Novartis announced on Wednesday that it is shutting down its Cell and Gene Therapy unit and “reintegrating activities” from these units into the wider organization, which will eliminate approximately 120 jobs.
However, according to Novartis, most of these employees will be reassigned to other areas.
Despite this move, Novartis assures the public that it remains committed to its cancer-fighting CAR-T cell program.
“It’s not like we’re abandoning the technology or abandoning the project,” explained Novartis spokesman Eric Althoff, adding “we’re sticking with it. CTL109 remains on track.”
According to an article in Bloomberg:
Cell and gene therapy development will no longer be housed in a separate division, the Basel, Switzerland-based company said Wednesday in an e-mailed statement. The change won’t affect a plan to apply for U.S. approval early next year for a type of cell therapy, called a CAR-T, for children with an aggressive form of blood cancer, Novartis said. The therapy, known as CTL019, will be submitted for European approval later next year.
“Today’s news on Novartis is really a pattern seen with other bigger pharmaceuticals companies such as Pfizer. Big pharma has found that focusing on licensing deals with smaller, focused biotechnology companies is the better route as these biotechs have focused their businesses, making them nimble and able to deal effectively with every aspect of the discovery and development of new therapies, including the complex manufacturing needed to produce highly sensitive biologics,” said Karine Kleinhaus, VP North America, Pluristem Therapeutics.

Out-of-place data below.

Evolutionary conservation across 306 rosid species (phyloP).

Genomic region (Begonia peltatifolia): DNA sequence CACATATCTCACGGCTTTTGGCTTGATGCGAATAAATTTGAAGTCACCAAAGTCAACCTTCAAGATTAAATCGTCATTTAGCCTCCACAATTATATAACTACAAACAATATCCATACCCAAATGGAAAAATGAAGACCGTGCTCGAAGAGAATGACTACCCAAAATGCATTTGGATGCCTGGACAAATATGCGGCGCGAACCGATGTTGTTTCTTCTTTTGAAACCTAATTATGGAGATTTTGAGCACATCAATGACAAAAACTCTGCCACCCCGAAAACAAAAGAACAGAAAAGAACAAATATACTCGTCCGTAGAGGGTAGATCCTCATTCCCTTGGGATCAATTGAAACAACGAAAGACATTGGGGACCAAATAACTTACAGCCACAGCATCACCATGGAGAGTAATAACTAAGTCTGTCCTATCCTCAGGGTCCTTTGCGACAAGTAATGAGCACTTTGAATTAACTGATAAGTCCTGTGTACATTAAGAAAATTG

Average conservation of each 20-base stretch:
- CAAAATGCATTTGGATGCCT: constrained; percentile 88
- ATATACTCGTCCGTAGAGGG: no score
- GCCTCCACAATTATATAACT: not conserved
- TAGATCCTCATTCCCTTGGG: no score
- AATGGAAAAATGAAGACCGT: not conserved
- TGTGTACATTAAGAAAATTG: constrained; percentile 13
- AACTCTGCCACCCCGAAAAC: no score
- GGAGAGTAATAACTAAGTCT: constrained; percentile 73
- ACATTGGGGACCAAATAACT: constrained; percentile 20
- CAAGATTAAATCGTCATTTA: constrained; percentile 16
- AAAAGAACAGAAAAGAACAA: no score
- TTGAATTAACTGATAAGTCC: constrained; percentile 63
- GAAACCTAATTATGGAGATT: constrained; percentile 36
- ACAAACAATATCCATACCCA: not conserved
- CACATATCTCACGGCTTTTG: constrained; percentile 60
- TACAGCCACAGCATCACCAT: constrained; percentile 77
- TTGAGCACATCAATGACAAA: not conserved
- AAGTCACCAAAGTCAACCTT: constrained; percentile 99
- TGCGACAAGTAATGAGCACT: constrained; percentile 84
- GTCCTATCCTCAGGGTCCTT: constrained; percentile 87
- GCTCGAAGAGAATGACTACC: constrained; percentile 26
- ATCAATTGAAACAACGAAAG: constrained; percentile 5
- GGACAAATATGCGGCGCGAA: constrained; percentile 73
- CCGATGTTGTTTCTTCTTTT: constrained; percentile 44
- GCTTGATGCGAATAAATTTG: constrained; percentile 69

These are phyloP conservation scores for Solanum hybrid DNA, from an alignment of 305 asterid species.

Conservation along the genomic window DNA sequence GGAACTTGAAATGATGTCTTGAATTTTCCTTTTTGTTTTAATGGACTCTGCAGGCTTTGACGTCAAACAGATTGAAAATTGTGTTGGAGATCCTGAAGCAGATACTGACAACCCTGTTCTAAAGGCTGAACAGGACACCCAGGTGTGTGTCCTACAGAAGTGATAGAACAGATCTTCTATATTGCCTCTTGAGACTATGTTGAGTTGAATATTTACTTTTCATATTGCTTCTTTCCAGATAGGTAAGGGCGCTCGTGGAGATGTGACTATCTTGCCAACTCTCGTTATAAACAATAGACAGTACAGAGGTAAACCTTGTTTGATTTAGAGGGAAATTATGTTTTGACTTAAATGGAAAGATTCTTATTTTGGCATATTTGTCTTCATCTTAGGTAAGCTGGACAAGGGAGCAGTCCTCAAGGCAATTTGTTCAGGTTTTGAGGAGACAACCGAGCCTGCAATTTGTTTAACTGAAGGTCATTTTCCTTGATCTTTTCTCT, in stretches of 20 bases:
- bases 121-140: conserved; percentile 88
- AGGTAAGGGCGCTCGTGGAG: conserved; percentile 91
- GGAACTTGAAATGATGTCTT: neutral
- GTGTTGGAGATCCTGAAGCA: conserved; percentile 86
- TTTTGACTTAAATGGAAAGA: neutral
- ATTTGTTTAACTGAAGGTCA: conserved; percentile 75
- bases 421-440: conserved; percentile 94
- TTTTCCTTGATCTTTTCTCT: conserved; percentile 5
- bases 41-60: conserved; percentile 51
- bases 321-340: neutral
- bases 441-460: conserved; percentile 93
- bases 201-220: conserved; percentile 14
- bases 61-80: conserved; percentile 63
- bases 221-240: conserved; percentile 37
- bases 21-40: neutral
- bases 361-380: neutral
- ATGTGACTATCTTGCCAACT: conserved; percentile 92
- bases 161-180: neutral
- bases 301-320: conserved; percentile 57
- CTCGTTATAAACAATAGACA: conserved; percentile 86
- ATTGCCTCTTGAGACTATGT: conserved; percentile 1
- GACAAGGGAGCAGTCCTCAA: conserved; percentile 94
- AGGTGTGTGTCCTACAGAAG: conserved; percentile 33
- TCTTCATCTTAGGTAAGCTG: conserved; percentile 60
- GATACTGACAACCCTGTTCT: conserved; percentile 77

Following its corporate makeover to focus on specific areas and the acquisition of its oncology assets from GSK, Novartis split its pharmaceutical division into two business units earlier this year—one of which focused on cancer and the second on other drugs: Novartis Pharmaceutical and Novartis Oncology.
Falling 1.2 percent to 77.20 Swiss francs in Zurich trading yesterday, Novartis’ stock has dropped 11 percent this year.
Filed Under: Drug Discovery